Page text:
Martin Luther King Jr. Boulevard in Cleveland, Ohio, is a spacious tree-lined drive that connects the Cleveland Lakefront Nature Preserve to the arts community in University Circle and ultimately the Cleveland Botanical Garden.
Take this drive slowly, or better yet, park and walk for a while, for here you’ll discover a small gardening gem that is unique to North America and perhaps the world. Thirty small gardens have been developed over the years reflecting the cultural heritage of the people of Cleveland.
Slovak, Ukrainian, Lithuanian. Italian, German, Hungarian, and Polish. Chinese, Finnish, Irish, and Vietnamese. And more.
Part of the 200-acre Rockefeller Park, which includes a lovely greenhouse worthy of your attention, the Cleveland Cultural Gardens began simply in 1916 with the development of a Shakespeare garden, later named the British Garden. Next, members of the Jewish community planted a Hebrew garden and the idea flourished.
Each garden, some less than an acre, includes shrubs, flowers, and trees that represent the garden’s home country. You’ll also find statues and water features that speak to the country’s cultural legacy.
Eight more gardens are in the planning stages, including many representing Middle Eastern countries as well as a Native American and African-American garden. Throughout the warm weather months, individual gardens host luncheons, music programs, and other cultural events.
The big day to engage with all of the 30 gardens and their representatives is the last Saturday in August each year for an event called One World Day.
But the prize for walking the 1.5 miles uphill, or driving if you choose, is the Cleveland Botanical Garden. This area was once the grounds of the Cleveland Zoo and as a result, many jokes can be made about the abundant fertilizer created on the zoo grounds making this prolific gardening soil.
The first of 10 gardens to be created was the Western Reserve Herb Society Garden, designed by Elsetta Gilchrist Barns, who was one of the country’s first female landscape architects. A unique feature is the espalier apple tree with three different varieties on one trunk.
For those who gravitate to rose gardens, this octagonal design includes a Maid-of-Kent rose (Rosa ‘Maid of Kent’), a rare planting outside of its native home in England. The rose garden also includes a fringe tree (Chionanthus virginicus) known for its fragrant and abundant blossoms each spring.
A distinguishing garden at this facility is the Restorative Garden designed by David Kamp as an intimate space for guests to touch and smell the plants, specifically to slow down and relax. That’s why the beds of Hosta ‘Blue Mouse Ears’, trout lily (Erythronimum americanum), and Japanese painted fern (Athyrium niponicum) are raised, allowing greater ease for interaction in the particularly quiet place.
Another highlight is the Eleanor Armstrong Smith Glasshouse, an 18,000 square foot conservatory highlighting the spiny desert of Madagascar and Costa Rica’s tropical rain forest. With more than 300 species of plants, including baobabs, pachypodiums and a strangler fig, the Glasshouse is a warm and cozy spot if your Cleveland visit happens to be in the midst of winter.
Throughout the Cleveland Botanical Garden you’ll find a number of lovely bird houses, a nod to the organization’s merger with the Holden Arboretum, which manages an active blue bird nesting program in conjunction with Cornell University. Each spring and summer, about 400 fledglings are successfully hatched here.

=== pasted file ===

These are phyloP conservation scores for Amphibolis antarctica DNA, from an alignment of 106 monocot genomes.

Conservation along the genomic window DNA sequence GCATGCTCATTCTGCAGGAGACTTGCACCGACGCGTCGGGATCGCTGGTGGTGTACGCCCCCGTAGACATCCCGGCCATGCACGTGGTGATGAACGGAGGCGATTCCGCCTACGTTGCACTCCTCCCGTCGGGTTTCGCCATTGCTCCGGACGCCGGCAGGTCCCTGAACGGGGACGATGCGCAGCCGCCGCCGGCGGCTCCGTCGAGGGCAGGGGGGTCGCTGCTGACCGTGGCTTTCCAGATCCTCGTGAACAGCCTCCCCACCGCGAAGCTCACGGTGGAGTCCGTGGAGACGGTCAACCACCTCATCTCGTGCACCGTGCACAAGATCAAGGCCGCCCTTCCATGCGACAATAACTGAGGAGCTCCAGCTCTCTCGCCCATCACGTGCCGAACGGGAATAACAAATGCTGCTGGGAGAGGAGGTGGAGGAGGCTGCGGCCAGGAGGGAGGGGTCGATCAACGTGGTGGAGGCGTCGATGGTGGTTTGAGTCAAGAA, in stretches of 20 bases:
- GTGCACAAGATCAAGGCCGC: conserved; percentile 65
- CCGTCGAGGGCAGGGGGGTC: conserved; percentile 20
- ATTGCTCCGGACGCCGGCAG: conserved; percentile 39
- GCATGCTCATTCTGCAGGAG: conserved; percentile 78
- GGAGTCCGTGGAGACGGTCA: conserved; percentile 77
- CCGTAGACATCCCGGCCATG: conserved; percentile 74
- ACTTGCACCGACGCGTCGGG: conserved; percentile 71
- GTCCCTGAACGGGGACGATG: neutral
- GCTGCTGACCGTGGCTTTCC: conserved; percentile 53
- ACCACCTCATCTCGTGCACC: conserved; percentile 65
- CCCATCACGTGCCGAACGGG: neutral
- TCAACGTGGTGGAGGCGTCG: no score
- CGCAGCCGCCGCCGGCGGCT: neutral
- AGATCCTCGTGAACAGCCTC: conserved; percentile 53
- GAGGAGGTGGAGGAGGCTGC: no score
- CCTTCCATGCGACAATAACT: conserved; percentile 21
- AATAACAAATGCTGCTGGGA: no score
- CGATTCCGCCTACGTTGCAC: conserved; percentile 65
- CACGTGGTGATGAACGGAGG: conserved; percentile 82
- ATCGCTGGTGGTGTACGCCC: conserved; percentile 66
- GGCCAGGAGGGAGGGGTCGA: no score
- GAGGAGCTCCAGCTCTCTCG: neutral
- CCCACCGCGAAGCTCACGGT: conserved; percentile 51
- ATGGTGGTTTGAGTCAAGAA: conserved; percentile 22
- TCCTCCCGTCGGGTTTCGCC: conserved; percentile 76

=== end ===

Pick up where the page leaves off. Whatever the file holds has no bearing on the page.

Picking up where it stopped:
More than 200 acres of this 3,600-acre forest east of downtown Cleveland are dedicated to cultivated gardens, making this a destination in its own right for horticulture enthusiasts. Over 250 rhododendrons fill about 20 acres, complemented by the garden’s dedicated lilacs, water lilies and numerous wildflowers.
With 20 miles of trails throughout the old growth oak and hickory forest, the Holden Arboretum has long been a popular year-round destination for nature lovers in northeast Ohio. But the addition of an elevated canopy walk and tower in 2016 contributed to record-breaking attendance figures.
The many ascending ramps of the canopy walk make it easy to gently climb 65 feet above the forest floor into the tree cover and pass over colorful ravines via suspension bridges. The Emergent Tower is a bit more strenuous with more than 200 steps that rewards energetic climbers with an expansive sky view of the arboretum and a view of Lake Erie beyond. Interpretive panels help visitors better understand the topography of the region and the watershed into the Great Lakes.
The 2014 merger of the Cleveland Botanical Garden with the Holden Arboretum created the 13th largest public garden in the United States.
WHEN YOU GO:
Consider spending a few nights at the Homestead Bed and Breakfast in Willoughby, about 15 minutes from the Holden Arboretum. Among the amenities at the Victorian inn is the option for the hosts to pack a picnic lunch that you could later enjoy in your day long outing at the arboretum.
Another great choice is the Avalon Gardens Inn, a two bedroom bed and breakfast in Chardon, Ohio, which is on the grounds of a plant nursery.
If you’d rather be in the midst of the action and prefer a name brand hotel, the top floors of the Westin Downtown Cleveland offer views of Lake Erie. The hotel’s meeting rooms are all named after various flowers and plants found in northeast Ohio. A living wall of philodendron in the lobby sooth your gardener’s soul.
For additional help in planning a visit to Cleveland, reach out to the knowledgeable people working for Destination Cleveland.
A travel writer from Kansas City, Missouri, Diana Lambdin Meyer is an award-winning member of the Society of American Travel Writers who enjoys visiting gardens in her travels around the world.